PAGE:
APPEAL from the Circuit Court of Macoupin County; the Hon.
PAUL VERTICCHIO, Judge, presiding.
MR. JUSTICE RYAN DELIVERED THE OPINION OF THE COURT:
Pursuant to a petition filed by the employee under section 19(h) of the Workmen's Compensation Act (Ill. Rev. Stat. 1969, ch. 48, par. 138.19(h)), the Industrial Commission reviewed an award that had previously been made to the petitioner. The Commission found that subsequent to the award the disability of the petitioner had increased to the extent that he has now suffered the complete loss of the right leg as a result of the original injury on May 5, 1966, and increased the amount of the award. The circuit court of Macoupin County confirmed the decision of the Industrial Commission.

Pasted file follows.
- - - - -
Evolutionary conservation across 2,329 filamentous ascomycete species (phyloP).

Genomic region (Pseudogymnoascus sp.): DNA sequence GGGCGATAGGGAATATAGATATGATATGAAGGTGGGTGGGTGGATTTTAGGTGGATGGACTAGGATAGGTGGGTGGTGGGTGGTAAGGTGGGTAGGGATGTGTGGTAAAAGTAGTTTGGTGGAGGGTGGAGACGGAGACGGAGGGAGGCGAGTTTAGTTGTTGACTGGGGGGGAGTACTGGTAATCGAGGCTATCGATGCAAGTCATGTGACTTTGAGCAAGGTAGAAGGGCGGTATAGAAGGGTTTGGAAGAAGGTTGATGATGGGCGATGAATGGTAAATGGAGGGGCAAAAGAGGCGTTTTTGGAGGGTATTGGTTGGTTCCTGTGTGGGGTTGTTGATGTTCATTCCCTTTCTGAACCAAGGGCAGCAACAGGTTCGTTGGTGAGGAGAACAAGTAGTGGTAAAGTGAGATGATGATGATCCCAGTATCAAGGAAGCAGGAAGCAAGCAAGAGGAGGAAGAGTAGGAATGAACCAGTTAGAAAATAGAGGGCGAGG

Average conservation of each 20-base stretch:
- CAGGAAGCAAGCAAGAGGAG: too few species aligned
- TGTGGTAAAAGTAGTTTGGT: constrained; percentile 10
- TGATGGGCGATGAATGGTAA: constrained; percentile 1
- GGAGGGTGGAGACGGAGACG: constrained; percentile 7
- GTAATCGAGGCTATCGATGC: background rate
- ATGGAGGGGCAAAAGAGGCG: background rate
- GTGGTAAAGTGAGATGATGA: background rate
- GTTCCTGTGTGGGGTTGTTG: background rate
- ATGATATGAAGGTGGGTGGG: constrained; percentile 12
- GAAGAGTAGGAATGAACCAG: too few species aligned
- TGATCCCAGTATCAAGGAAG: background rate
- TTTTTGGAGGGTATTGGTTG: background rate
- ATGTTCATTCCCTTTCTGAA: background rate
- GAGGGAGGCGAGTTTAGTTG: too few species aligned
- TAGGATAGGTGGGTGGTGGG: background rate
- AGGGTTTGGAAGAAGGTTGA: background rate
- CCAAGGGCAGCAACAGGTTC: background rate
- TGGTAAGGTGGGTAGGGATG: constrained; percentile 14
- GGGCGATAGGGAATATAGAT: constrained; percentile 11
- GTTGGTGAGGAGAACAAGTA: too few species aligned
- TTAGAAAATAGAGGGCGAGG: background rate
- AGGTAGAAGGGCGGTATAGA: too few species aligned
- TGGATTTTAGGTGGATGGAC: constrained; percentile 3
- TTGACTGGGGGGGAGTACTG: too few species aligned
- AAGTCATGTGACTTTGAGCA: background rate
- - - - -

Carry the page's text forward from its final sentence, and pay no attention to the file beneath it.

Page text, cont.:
Petitioner, William Lievers, was employed by A.O. Smith Corporation. While at work on May 5, 1966, he bumped his right shin in an area 5 or 6 inches above the ankle, leaving a knot thereon. Several doctors treated petitioner but the leg remained red and swollen. In September of 1967, one of his treating physicians referred him to Dr. Harvey Butcher, a vascular surgeon. When treatment failed to relieve the inflammation, Dr. Butcher, in December 1967, excised a 6 by 5 by 5 1/2 centimeter area of skin and subcutaneous tissue from the injured portion of petitioner's right leg. The excised area was covered by a split-thickness skin graft. Healing left a permanent depression and some scarring on the leg. The swelling and inflammation did not abate.